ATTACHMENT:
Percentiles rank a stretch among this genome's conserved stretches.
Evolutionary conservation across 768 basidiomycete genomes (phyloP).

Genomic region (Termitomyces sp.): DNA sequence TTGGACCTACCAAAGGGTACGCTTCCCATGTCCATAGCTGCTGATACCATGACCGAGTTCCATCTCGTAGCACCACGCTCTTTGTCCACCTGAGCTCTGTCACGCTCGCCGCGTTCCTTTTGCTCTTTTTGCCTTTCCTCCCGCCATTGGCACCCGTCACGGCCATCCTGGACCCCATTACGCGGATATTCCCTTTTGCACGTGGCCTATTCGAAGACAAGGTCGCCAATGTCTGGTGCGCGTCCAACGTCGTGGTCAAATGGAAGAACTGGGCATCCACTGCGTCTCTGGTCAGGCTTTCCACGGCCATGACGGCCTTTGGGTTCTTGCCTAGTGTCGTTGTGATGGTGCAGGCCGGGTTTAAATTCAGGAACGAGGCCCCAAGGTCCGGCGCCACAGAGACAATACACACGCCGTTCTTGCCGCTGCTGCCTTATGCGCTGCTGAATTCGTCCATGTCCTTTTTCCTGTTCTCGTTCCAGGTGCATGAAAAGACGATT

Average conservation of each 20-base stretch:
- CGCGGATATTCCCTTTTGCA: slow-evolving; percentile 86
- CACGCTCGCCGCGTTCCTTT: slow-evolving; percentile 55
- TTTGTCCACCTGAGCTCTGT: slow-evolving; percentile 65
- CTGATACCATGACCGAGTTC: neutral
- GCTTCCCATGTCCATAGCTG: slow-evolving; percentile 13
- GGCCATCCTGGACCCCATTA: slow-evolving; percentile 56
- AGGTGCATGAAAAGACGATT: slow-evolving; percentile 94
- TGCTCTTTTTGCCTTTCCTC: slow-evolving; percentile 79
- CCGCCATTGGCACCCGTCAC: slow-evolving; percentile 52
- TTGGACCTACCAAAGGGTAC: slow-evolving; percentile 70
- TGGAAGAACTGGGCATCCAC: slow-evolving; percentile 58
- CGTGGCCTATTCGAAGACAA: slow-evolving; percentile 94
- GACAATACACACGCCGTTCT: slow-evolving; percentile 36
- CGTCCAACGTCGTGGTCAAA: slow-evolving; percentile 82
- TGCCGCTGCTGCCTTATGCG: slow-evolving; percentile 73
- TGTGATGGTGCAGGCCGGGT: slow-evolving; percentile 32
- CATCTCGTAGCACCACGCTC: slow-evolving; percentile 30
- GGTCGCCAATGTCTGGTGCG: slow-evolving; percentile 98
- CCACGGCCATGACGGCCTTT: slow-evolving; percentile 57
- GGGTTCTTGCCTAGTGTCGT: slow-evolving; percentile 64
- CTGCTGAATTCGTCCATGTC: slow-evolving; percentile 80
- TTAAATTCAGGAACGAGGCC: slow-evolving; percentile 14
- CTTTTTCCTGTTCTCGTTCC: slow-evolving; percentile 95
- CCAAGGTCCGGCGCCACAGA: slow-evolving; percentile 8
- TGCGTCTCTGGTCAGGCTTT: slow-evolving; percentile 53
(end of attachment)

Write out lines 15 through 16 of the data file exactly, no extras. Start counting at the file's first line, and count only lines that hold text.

- TGGAAGAACTGGGCATCCAC: slow-evolving; percentile 58
- CGTGGCCTATTCGAAGACAA: slow-evolving; percentile 94